"We're off to see a man about a kayak..."
Since the beginning of the new year, Kate and I have found ourselves amidst a whirlwind of activity. We’ve had hours glued to our laptops, researching potential grants and sponsors or plotting (and re-plotting) our route, not to mention the freezing hours spent paddling against headwinds on the river, trying not to capsize the tippy racing kayak we’ve been training in.
But despite all the exciting progress we’ve been making, there’s been one thing looming over us that was proving an immense battle to sort out for our expedition: a kayak.
Given the extent of our trip, it is crucial that our kayak meets certain criteria to give ourselves the best chance of reaching the Black Sea, preferably still talking to each other! We had our dream boat in mind: a speedy sea kayak, with plenty of storage for our camping kit, food and water sampling equipment, but still reasonably lightweight so that the portages throughout France, Belgium and Germany were still feasible. We needed something sturdy enough to take on the English Channel crossing and coastal sections in England and France, but on the other hand wouldn’t be complete overkill for the inland waterways that make up the vast majority of our journey.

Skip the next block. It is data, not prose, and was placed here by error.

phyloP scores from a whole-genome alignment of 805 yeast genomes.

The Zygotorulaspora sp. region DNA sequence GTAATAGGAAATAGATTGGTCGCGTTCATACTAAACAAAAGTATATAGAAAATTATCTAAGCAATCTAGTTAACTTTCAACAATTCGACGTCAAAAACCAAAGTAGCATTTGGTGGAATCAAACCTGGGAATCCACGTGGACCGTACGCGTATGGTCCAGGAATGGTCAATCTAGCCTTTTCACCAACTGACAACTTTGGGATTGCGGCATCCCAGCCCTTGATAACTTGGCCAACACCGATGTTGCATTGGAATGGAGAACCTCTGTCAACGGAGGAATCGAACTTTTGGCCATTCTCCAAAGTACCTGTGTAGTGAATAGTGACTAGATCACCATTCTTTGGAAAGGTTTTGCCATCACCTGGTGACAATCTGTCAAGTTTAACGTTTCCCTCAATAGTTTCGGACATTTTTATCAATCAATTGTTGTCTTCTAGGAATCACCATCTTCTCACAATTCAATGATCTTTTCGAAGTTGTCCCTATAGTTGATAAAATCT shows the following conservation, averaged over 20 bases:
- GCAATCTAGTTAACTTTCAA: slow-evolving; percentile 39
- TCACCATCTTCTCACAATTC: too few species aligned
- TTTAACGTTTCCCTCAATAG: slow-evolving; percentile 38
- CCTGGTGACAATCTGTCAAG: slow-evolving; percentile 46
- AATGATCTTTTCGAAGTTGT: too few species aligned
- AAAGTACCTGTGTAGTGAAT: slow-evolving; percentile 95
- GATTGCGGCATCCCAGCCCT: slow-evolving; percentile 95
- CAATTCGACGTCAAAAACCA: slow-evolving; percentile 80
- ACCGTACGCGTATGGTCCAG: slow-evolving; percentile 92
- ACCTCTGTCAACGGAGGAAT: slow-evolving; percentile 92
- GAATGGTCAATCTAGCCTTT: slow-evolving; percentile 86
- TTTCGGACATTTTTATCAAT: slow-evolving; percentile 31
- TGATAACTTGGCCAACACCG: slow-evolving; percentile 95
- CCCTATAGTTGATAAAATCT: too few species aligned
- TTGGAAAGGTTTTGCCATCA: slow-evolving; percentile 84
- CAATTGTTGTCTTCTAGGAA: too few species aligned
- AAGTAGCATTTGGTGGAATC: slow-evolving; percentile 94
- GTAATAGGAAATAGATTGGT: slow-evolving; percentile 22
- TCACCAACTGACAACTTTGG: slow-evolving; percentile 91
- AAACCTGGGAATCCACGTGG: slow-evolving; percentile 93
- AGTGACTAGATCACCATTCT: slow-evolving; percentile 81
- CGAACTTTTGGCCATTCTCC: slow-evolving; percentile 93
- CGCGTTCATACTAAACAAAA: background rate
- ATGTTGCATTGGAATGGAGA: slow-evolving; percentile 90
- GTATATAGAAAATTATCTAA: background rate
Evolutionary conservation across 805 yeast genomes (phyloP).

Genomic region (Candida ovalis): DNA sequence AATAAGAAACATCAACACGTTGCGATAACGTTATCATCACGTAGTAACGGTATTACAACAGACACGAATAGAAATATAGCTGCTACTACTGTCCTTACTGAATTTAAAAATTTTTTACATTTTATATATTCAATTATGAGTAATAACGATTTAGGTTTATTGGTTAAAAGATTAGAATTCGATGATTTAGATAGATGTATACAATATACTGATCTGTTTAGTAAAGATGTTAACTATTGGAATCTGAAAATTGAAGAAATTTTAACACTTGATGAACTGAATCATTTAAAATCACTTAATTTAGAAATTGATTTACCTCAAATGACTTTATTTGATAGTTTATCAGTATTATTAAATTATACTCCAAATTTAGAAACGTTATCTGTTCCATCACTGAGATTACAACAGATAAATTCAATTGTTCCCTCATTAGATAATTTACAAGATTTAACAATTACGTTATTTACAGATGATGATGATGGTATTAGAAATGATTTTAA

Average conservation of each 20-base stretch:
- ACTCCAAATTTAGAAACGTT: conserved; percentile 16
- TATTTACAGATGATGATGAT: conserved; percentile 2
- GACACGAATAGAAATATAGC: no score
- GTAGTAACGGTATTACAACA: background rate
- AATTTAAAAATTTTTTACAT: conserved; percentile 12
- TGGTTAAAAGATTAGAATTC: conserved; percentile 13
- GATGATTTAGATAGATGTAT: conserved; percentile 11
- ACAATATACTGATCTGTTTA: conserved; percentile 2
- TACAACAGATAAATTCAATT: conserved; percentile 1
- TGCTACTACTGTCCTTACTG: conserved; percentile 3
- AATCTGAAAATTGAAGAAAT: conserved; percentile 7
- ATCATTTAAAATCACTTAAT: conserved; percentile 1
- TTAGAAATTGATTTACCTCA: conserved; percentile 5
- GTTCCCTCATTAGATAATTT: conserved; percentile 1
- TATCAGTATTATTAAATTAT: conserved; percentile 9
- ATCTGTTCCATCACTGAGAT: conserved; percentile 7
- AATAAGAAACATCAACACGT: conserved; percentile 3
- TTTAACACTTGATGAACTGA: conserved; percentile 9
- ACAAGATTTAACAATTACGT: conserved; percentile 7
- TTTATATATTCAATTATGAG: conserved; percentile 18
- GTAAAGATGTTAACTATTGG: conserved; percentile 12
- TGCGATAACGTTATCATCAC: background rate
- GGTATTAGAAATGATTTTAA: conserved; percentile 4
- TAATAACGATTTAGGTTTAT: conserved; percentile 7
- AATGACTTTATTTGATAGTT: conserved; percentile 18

After reaching out to a top kayak manufacturer, Kirton Kayaks, we found ourselves taking a few road-trips down to Devon and Cornwall to test two kayaks designed by the ever-helpful and font of knowledge, Rob Feloy. The boats were fantastic and would both have suited our expedition very well, and Rob was full of incredibly useful advice. However, it wasn’t as straightforward as popping one of the boats on our car and heading back home; it would’ve been necessary to have a new one built for us, something we couldn’t afford in time or money at that stage.
Testing kayaks in Devon and Cornwall
Then, as our stress levels were beginning to spike, we received a call from a gentleman who had heard about our expedition and kayak-hunt on Facebook and thought he may be able to help. His name was Bob and he happened to have a double sea kayak sitting at his home in Leicester, one that would be perfect for our expedition. Years ago, Bob lost a close relative to pancreatic cancer and our expedition therefore resonated with him greatly. We arranged to visit Bob and his kayak and a few days later we were back in the car, this time heading north to see a man about a kayak.
After spending most of the day with Bob, including a few hours in the kayak, Bob had reached a decision about the future of his kayak. He wanted to donate it to our expedition.
And so we find ourselves with a kayak! Less than a week after meeting Bob, he generously drove the kayak down to us in Oxford, helping us take a giant leap closer to our goal.
A kayak to call our own!
Our other news...
We'd like to take this opportunity to thank the following companies whose support is helping to make this expedition possible: